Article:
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Elisabeth of Bavaria

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Elisabeth Amalie Eugenie, Duchess in Bavaria (House of Wittelsbach), Empress-Consort of Austria and Queen-Consort of Hungary, was born in Munich, Germany on 24 December 1837 and died in Geneva, Switzerland on 10 September 1898. Her father was Maximilian, Duke in Bavaria, and her mother was Princess Ludovika of Bavaria; her family home was Castle Possenhofen[?]. From an early age, she was called Sisi by family and friends.

Her life

In the summer of 1853, Elisabeth, aged 15, accompanied her mother and her older sister, Helene, on a trip to the resort of Ischl[?], Upper Austria [1] (http://www.aeiou.at/aeiou.encyclop.b/b041313.htm;internal&action=_setlanguage.action?LANGUAGE=en), where they hoped Helene would attract the attention of their cousin, 23-year-old Franz Joseph, then Emperor of Austria. Instead, Franz Joseph chose Elisabeth, and the couple were married in Vienna in the spring of 1854.

Right from the start, Elisabeth had difficulty adapting to the strict etiquette practiced at the Habsburg court. Nevertheless she bore the Emperor three children in quick succession: Sophie (1855-1858), Gisela (1856-1932), and the hoped-for crown prince, Rudolf (1858-1889). Elisabeth was denied any major influence on her own children's upbringing, however, and soon after Rudolf's birth the marriage started to deteriorate. Elisabeth embarked on a life of travel, seeing very little of her offspring. She visited places such as Madeira, Hungary, England, and Corfu, where she commissioned the building of a castle which she called Achilleion[?]. (Later, she lost interest in the building and it was sold to the German Emperor Wilhelm II).

National unrest within the Habsburg monarchy caused by the rebellious Hungarians led, in 1867, to the foundation of the Austro-Hungarian double monarchy, making Elisabeth Empress of Austria and Queen of Hungary. Elisabeth had always sympathized with the Hungarian cause and, reconciled and reunited with her alienated husband, she joined Franz Joseph in Budapest, where their coronation took place. In due course, their fourth child, Marie-Valerie, was born (1868 - 1924). Afterwards, however, she again took up her former life of restlessly travelling through Europe.

In 1889, Elisabeth's life was shattered by the death of her only son: 31 year-old Crown Prince Rudolf had obviously first shot his young lover, Maria Vetsera[?], and then himself in a hunting lodge in Mayerling, Lower Austria.

On 10 September 1898 in Geneva, Switzerland, Elisabeth, aged 61, was stabbed to death with a file in a pointless act of anarchism. Reportedly, her assassin, a young man called Luigi Lucheni, had failed to encounter the man he really wanted to kill and turned on Elisabeth instead as she was walking along the promenade of Lake Geneva about to board a steamship for Montreux. She was buried in the Kapuzinergruft, the crypt in Vienna's city centre which for centuries served as the imperial burial place.

Elisabeth: The myth

While Elisabeth's role in, and influence on, Austro-Hungarian politics should not be overestimated (she is only marginally mentioned in scholarly books on Austrian history), Elisabeth, particularly during the second half of the 20th century, has undoubtedly become an icon now often compared to Princess Diana. A free spirit who abhorred conventional court protocol and at the same time a tragic figure, she has inspired filmmakers and theatre people alike.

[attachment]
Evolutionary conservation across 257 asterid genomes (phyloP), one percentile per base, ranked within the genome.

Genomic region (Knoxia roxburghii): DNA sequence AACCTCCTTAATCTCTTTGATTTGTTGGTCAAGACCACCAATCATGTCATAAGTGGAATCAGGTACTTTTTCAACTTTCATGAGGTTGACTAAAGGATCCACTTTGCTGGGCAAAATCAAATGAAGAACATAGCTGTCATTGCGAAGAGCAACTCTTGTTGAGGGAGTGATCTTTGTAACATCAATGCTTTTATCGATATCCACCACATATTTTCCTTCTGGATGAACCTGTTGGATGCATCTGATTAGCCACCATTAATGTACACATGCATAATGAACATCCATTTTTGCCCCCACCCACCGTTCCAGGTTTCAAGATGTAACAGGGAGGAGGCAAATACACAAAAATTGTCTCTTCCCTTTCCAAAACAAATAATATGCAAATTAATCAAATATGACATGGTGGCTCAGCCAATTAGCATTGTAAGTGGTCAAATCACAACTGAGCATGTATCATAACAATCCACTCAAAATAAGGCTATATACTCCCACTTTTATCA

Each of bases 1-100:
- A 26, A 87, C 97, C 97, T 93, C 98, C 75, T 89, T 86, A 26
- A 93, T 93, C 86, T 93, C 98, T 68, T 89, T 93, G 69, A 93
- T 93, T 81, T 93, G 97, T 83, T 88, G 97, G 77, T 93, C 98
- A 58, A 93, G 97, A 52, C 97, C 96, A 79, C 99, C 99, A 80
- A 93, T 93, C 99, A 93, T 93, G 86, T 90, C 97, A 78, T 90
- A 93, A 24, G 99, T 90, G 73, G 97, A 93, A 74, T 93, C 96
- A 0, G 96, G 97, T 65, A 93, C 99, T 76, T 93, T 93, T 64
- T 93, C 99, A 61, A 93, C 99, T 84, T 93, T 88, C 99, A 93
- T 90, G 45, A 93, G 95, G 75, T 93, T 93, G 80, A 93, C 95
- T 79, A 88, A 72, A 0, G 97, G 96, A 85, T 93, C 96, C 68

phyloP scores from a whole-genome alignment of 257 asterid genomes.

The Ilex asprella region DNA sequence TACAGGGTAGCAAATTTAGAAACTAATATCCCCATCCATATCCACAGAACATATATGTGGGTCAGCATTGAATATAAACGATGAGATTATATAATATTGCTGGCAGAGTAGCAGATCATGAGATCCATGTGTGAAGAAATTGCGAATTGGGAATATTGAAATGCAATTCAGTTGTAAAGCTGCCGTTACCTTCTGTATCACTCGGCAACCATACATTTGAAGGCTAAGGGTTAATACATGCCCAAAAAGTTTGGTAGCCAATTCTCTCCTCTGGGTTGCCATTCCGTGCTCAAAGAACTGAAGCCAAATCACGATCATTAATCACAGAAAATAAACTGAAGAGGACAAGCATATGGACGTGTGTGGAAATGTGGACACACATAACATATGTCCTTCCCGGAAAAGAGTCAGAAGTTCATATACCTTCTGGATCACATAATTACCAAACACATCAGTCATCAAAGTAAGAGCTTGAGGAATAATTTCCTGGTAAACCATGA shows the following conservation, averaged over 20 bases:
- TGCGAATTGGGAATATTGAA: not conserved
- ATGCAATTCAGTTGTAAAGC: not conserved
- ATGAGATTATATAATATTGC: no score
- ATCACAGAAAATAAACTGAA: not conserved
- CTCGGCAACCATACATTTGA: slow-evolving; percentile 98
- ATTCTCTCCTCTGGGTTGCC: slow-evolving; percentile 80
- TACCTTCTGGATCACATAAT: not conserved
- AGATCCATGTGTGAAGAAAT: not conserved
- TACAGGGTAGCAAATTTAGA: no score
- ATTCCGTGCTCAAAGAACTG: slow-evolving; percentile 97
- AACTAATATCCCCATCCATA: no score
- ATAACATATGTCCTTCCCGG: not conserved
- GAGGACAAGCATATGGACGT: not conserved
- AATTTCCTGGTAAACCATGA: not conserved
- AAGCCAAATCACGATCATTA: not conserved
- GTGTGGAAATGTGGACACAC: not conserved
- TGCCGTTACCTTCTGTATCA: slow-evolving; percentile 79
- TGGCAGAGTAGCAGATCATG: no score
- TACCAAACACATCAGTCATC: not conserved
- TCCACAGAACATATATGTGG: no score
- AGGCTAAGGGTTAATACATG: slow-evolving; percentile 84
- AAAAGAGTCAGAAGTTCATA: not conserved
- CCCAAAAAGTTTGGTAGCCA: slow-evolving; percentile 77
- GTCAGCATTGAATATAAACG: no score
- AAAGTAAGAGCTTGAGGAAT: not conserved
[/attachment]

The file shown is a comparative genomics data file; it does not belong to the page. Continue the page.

In the German-speaking world, her name will forever be associated with a trilogy of romantic films about her life directed by Ernst Marischka[?] starring a young and still unknown Romy Schneider in the title role:

  • Sissi (1955)
  • Sissi -- die junge Kaiserin (1956) (Sissi -- The Young Empress)
  • Sissi -- Schicksalsjahre einer Kaiserin (1957) (Sissi -- Fateful Years of an Empress)

The three films, now newly restored and colorized[?], are almost regularly shown on Austrian and German TV and have helped a lot to create the myth surrounding Elisabeth. It may be assumed that for the average Austrian these films are the only source of knowledge as far as Elisabeth's life is concerned. A condensed version dubbed in English was published under the title Forever My Love.

In the 1980s, Brigitte Hamann, a historian also renowned for her more recent book on Hitler's early years in Vienna (see bibliography), wrote a biography of Elisabeth, again fuelling interest in Franz Joseph's consort.

In 1992, the musical Elisabeth premièred at the Theater an der Wien in Vienna. It was written by Michael Kunze[?] (libretto, lyrics) and Sylvester Levay[?] (music). For years, busloads of theatregoers from all over Austria and its neighbouring countries were shipped to Vienna to see the show. Meanwhile, the musical has had successful runs in other parts of Europe as well.

Tourism has profited enormously from the renewed interest in Elisabeth and vice versa, both in Austria and abroad. Apart from buying the usual souvenirs[?] such as T-shirts and coffee mugs, visitors are eager to see the various places of residence frequented by Elisabeth at different points in her life. These include her apartments in Schönbrunn Palace in Vienna, the imperial villa in Ischl[?], and the Achilleon[?] in Corfu, Greece. She also had a summer residence in Gödöllö.

Finally, countless fansites on the Internet pay tribute to an exceptional woman who was in many ways ahead of her times. The three addresses below are just random examples:

Further reading

  • Brigitte Hamann: The Reluctant Empress: A Biography of Empress Elisabeth of Austria (Knopf: 1986) (ISBN 0394537173) (410pp.).

  • Brigitte Hamann: Sissi, Elisabeth, Empress of Austria (Taschen America: 1997) (ISBN 3822878650) (short, illustrated).



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